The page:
Whether you’re in southern France just to see the lavender, or you want to do your sightseeing in towns like Marseille or Aix-en-Provence as well, there’s plenty to occupy you in the region. Try not to tether yourself down; be free to explore and adapt your schedule if you feel like it. Rural France is chill and cozy, far from the bustle of the bigger cities, and you should enjoy it as such.
Where to Stay to See the Lavender Fields
When you’re planning your trip to Provence, one of the biggest questions you’ll have is where you want to stay. Pretty much all of the cities and towns in the area have at least some form of accommodation for you, so you can’t really go wrong, but there are a few options that stand out.
- Aix-en-Provence. This is a gorgeous city immersed in centuries of culture, and it always feels a bit like a festival. It’s nicely located to see a bunch of the most popular lavender fields, and there’s always something to do in the city itself, so you’re sure to have a full trip.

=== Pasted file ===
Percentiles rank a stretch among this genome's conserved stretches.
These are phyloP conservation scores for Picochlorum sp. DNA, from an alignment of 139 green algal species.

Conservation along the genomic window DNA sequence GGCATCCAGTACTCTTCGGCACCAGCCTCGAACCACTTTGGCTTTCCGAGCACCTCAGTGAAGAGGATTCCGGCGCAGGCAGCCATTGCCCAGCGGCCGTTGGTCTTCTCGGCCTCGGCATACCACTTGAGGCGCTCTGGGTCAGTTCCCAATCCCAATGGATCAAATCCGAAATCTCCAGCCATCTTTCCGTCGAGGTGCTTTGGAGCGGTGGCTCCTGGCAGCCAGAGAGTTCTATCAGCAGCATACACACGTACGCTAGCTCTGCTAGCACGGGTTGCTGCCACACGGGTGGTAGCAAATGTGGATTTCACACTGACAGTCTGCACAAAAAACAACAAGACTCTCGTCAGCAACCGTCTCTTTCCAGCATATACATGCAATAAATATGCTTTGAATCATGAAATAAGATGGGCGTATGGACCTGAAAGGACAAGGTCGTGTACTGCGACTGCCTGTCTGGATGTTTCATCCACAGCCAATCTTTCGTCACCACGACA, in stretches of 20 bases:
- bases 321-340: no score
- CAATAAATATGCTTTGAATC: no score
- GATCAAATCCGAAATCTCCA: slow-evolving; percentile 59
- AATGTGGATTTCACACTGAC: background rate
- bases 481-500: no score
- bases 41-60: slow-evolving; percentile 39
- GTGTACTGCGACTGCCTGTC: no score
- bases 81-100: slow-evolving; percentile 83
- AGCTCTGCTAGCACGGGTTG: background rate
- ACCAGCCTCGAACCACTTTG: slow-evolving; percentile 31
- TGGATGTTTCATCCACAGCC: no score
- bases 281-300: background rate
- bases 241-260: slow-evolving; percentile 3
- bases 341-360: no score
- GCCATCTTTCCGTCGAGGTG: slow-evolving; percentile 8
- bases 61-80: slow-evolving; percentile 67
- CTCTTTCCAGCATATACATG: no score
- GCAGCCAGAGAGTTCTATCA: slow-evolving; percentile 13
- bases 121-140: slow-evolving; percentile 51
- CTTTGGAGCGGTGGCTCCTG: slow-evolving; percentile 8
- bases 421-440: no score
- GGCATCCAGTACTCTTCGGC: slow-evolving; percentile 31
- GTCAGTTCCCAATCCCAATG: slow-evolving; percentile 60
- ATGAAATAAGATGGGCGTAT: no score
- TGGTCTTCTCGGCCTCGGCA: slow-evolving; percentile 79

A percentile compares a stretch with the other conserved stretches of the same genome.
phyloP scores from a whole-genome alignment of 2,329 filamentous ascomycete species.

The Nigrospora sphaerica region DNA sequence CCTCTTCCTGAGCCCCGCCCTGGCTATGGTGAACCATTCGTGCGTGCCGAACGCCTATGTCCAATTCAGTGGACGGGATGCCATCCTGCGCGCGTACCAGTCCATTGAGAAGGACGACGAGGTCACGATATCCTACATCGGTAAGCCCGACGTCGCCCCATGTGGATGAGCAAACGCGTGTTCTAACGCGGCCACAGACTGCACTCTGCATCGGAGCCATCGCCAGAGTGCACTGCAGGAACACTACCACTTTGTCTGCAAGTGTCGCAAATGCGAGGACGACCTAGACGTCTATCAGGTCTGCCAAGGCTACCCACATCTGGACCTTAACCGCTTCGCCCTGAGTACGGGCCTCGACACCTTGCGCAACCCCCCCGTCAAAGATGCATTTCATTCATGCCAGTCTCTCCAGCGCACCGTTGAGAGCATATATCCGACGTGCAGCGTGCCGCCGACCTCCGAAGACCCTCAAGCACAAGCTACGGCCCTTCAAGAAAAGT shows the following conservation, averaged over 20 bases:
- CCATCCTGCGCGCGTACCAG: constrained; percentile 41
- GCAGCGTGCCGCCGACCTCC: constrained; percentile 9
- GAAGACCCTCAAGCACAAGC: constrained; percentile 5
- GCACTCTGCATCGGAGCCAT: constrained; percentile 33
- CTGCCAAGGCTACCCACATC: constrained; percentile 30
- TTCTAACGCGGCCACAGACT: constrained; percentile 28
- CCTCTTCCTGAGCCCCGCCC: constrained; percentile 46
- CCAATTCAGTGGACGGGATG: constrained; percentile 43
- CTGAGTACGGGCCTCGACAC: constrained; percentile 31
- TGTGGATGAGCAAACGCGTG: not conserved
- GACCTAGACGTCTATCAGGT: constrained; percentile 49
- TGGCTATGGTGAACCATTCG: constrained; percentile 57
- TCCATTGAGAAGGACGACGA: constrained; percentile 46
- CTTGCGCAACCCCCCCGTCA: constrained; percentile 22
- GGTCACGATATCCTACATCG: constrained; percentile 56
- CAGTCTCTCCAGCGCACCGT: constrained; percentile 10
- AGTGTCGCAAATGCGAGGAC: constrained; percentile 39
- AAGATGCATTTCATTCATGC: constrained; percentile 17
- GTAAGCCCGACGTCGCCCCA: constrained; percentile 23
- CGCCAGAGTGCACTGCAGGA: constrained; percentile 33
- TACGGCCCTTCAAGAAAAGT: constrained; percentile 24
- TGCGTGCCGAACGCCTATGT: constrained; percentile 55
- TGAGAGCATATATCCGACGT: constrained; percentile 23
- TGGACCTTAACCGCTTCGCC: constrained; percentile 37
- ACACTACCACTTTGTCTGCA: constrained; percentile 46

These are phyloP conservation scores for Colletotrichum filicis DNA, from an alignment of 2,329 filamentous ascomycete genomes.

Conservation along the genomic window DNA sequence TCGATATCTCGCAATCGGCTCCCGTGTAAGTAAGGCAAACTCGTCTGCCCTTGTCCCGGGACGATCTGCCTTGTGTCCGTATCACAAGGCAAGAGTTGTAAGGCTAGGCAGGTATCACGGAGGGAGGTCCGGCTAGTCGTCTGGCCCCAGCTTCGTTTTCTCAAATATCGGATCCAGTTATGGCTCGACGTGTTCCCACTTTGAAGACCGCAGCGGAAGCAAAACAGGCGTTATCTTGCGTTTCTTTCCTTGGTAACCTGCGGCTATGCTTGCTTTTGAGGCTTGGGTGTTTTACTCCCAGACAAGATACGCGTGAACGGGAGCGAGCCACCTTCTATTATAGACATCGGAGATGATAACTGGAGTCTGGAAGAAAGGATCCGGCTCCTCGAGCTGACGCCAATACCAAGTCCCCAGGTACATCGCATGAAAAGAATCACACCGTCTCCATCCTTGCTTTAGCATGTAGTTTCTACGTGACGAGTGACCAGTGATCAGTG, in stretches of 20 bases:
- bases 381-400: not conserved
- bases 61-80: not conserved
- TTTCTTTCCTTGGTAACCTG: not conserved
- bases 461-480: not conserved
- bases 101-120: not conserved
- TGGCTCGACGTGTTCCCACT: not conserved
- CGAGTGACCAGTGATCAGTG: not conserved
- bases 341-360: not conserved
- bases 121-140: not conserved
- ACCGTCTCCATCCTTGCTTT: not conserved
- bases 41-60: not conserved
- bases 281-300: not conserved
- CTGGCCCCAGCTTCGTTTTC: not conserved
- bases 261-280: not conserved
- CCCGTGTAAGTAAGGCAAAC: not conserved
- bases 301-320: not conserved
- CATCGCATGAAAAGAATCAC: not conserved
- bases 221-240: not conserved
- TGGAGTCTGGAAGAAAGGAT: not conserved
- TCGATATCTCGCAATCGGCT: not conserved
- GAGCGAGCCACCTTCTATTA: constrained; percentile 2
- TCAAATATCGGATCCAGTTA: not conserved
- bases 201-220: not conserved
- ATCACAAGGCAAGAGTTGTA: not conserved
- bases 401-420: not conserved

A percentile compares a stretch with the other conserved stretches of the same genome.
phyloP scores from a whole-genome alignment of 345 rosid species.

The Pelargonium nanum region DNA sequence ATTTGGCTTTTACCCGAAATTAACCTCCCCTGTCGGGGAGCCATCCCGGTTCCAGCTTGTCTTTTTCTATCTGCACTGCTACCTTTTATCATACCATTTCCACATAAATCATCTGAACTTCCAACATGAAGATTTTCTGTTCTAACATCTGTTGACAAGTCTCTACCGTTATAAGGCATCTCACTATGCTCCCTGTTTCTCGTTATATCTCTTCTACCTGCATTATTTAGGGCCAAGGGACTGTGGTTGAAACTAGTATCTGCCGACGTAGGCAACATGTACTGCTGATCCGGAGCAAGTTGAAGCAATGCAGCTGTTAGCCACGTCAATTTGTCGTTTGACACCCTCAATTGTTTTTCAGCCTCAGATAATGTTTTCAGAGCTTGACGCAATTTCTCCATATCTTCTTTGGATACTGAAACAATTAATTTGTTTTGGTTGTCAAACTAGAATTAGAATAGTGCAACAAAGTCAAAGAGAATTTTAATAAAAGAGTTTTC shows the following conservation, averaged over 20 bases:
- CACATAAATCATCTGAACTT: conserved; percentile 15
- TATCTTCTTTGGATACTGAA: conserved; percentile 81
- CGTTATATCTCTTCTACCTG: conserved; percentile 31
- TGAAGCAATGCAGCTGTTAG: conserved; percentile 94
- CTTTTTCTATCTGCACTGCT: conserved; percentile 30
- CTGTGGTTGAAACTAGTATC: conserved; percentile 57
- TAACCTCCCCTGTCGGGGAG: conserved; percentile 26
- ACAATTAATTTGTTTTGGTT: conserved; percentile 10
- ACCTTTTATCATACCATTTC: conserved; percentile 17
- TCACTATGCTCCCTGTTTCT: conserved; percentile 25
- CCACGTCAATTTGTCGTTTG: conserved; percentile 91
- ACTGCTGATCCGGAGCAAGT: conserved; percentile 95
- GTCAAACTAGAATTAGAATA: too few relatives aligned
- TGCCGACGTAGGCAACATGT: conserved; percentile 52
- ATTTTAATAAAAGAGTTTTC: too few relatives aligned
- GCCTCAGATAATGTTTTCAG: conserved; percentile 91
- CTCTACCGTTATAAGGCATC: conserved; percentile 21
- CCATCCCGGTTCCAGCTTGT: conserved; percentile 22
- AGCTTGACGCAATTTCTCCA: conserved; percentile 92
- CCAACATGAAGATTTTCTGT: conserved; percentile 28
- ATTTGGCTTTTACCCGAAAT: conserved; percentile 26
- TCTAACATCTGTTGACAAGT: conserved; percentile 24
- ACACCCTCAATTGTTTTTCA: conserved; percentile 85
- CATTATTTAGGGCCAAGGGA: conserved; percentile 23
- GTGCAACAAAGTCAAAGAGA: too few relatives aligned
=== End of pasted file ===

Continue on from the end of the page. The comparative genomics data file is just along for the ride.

- Avignon. A bit further away from the center of all of the fields, there’s still plenty to see and do both in and around this city, and there are quite a few good day trips you can make as well.
- Luberon. The Luberon Valley is one of the key locations for lavender fields, and it’s much more rustic and rural if you want a quaint and cozy home base.
- Marseille. One of the larger and more active cities in the region, this place can be a bit hit-or-miss depending on what you want out of your trip.
This is just a selection; there are plenty of smaller places to stay, and you can even make a “home base” out of Nice, Cannes, or even Paris and take a jaunt to the fields for a day or two. Provence is relatively small and easy to explore, after all.
Assorted Tips for Visiting the Provence Lavender Fields
A visit to the lavender fields is guaranteed to be gorgeous, but the pictures never tell the whole story. You’re visiting the Mediterranean in summer; there’s going to be a lot of sun, a lot of heat, and a lot of bugs.
Our first tip, then, is to prepare for a hot summer trip. Make sure you have plenty of water with you on your trip. Protect yourself from the sun, too; whether that means a sun hat, a parasol, or just sunglasses, you don’t want to give yourself a headache by squinting against the sun’s rays. And, of course, don’t forget your sunscreen. Nothing puts the brakes on enjoying a beautiful summer vacation quite as much as a bad sunburn the first day you’re there.
Bugs are also going to be present. Pollinators are required for cultivated fields of flowers, and if you’ve ever visited sunflower fields or other farms, you’re probably well aware that you’ll see a lot of these bugs floating around. Bees, in particular, are going to be very common.